Tuesday, April 13, 2010

Backgrounder by NPR on Massey Coal Mine Disaster: Repeated Safety Problems in the Past

Hardhat Thanks to Beth Thornburg (SMU) on the Civil Procedure Listserv for the heads up on this revealing story from NPR on the worst coal mine disaster in decades:

An NPR News Investigation shows that the Upper Big Branch mine in West Virginia is not the only Massey Energy mine with a litany of safety violations, citations and fines.

Twenty-nine miners died last week in an explosion at the Upper Big Branch mine. Federal mine safety records document repeated safety problems at that mine.  Now, NPR's analysis of federal records indicates a similar pattern at nine other Massey mines in Virginia, West Virginia and Kentucky.

NPR reviewed 2009 safety inspection records available from the Mine Safety and Health Administration for all 35 active underground coal mines owned by Massey Energy.

Four Massey mines had injury rates more than twice the national rate last year. The national rate is 4.03 injuries per 200,000 worker hours. Massey's Tiller No. 1 mine in Tazewell, Va., had the company's highest injury rate at 9.78. The other high-injury mines are Slip Ridge Cedar Grove (9.18) in Raleigh, W.Va., M 3 Energy Mining's No. 1 (8.86) in Pike County, Ky., and Solid Energy Mining's Mine No. 1 (8.49), which is also in Pike County. 

Together last year, the 10 Massey mines with above-average injury rates received 2,400 safety citations.

Challenging Citations, Delaying Fines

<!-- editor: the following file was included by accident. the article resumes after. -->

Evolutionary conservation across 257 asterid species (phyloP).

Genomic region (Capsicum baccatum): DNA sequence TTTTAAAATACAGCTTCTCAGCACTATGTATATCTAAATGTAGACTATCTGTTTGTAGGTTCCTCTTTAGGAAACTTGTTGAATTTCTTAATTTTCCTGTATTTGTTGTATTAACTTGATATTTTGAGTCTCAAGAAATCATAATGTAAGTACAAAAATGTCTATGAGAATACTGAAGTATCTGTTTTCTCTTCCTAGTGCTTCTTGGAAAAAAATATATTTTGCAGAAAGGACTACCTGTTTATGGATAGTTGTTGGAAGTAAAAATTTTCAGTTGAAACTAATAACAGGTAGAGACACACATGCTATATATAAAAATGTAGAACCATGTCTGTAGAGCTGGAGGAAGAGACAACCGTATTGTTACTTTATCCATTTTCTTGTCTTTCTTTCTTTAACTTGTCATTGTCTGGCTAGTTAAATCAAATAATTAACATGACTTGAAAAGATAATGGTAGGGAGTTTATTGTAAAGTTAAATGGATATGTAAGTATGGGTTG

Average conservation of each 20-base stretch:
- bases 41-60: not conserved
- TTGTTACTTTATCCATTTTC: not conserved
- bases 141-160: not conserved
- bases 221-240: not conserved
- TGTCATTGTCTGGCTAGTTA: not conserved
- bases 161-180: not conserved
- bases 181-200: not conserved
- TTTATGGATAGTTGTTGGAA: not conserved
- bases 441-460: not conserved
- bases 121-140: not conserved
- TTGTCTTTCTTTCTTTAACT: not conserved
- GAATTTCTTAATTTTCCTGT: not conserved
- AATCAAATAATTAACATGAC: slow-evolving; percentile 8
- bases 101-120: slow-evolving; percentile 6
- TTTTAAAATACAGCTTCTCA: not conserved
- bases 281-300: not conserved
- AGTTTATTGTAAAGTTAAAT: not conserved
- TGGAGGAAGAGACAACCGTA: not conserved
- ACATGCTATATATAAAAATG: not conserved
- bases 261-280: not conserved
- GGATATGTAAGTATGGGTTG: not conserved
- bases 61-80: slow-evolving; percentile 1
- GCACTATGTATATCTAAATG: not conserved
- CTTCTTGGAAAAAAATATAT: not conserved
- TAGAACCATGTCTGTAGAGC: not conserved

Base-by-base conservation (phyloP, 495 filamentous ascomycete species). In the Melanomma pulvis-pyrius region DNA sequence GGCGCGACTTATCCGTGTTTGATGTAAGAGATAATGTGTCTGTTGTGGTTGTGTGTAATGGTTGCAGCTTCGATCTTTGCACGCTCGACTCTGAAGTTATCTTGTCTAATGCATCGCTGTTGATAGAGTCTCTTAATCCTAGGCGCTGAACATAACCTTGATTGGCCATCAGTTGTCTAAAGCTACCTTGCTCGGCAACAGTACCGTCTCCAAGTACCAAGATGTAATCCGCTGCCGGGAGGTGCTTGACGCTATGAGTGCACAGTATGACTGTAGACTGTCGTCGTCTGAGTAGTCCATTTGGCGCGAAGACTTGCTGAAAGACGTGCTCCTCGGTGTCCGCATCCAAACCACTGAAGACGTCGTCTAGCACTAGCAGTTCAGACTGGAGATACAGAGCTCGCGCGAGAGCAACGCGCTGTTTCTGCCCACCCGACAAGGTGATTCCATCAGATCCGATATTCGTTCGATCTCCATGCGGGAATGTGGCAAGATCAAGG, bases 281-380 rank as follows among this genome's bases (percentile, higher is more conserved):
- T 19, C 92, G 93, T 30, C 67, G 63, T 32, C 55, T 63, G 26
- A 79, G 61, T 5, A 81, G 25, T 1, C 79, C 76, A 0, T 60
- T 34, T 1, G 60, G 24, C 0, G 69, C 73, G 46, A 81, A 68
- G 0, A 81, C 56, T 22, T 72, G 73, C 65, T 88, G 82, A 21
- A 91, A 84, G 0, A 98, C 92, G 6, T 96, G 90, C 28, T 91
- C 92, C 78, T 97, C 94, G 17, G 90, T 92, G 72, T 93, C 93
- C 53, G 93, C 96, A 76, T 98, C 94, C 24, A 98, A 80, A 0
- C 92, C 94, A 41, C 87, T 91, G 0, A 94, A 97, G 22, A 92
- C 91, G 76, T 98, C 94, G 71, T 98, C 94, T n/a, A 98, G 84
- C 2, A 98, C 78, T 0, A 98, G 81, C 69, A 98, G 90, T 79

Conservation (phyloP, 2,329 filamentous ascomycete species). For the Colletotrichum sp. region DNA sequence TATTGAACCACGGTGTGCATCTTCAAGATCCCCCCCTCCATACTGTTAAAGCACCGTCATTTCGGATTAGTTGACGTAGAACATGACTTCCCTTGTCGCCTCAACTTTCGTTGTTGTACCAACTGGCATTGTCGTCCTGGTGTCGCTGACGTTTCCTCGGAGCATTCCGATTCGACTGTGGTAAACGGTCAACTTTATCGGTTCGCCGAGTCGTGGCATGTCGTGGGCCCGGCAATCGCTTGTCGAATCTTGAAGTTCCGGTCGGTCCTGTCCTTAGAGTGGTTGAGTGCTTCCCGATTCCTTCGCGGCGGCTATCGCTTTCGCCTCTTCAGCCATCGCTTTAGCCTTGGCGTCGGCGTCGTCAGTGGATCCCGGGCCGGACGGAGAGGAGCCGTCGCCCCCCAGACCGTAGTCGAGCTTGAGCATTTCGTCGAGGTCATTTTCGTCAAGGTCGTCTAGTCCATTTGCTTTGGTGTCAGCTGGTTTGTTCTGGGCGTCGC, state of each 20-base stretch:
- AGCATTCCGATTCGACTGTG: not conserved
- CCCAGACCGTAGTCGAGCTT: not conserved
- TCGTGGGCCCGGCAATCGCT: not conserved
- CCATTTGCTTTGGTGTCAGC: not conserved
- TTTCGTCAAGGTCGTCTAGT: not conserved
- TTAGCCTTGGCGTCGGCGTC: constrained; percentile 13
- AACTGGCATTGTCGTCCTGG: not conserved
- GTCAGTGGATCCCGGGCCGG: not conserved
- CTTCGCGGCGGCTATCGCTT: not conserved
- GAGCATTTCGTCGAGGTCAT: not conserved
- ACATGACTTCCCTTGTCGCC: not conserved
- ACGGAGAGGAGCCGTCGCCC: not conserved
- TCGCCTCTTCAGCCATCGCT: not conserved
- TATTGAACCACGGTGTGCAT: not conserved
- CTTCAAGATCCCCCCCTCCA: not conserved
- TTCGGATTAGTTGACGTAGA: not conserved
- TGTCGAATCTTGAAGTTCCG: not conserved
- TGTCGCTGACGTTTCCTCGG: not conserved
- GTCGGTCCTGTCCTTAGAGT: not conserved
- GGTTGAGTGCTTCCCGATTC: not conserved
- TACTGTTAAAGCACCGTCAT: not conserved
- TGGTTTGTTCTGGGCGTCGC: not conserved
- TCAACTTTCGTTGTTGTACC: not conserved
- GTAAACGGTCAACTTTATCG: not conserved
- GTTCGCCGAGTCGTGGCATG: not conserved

Massey's long list of citations has some wondering whether the federal mine safety inspection system works. 

"Part of the strategy by the mine operators [is], 'Well, we're going to contest everything,' " says Bruce Dial, a mine safety consultant who spent 24 years as a federal mine inspector and inspection trainer.
Dial is referring to the citations and fines leveled by federal inspectors. In the past four years, he says, in the wake of the Sago Mine disaster in West Virginia, inspections, citations and fines increased. Challenging the citations delays the payment of fines.

"It takes so long to get [citations] through the review commissions, they don't end up paying fines until it's three, four, five years down the road," he says.

In fact, 16,000 citation appeals are pending right now, and they're worth millions in fines. Massey Energy alone, according to NPR's analysis, has had more than $7.6 million in fines. That's over five years at those 10 high-injury mines. The company has paid just $2.3 million of that amount so far.

Massey did not respond to NPR's request for comment but said in a statement last week that its rate of violations (per day of inspection) at its Upper Big Branch mine is consistent with the national average.

That's not true, says Ellen Smith, owner of Mine Safety and Health News.

And in case you were not heart sick about this: "as recovery crews prepared Monday to remove the last of the bodies from the Upper Big Branch mine, S&P Equity Research issued a rosy financial review of the mine disaster's impact on Massey Energy's bottom line."

Wondering why civil procedure people are interested (except that they are tremendous group of good heart people)?  Beth explains:

For those interested in the Caperton case (campaign contribution/judicial recusal), Don Blankenship, the man responsible for the huge campaign contribution to the WV Supreme Court judicial candidate, is the owner of Massey Energy – the company that had a big case coming before the WV court as the contributions were made.



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I have seen no discussion of the fact that the mine was nonunion. Massey is strongly nonunion. I have read that on more than one occasion the UMW had cards from 70 percent of the workforce but Massey denied recognition and won the election. A good argument for EFCA.

Posted by: Alan Hyde | Apr 14, 2010 4:04:47 AM

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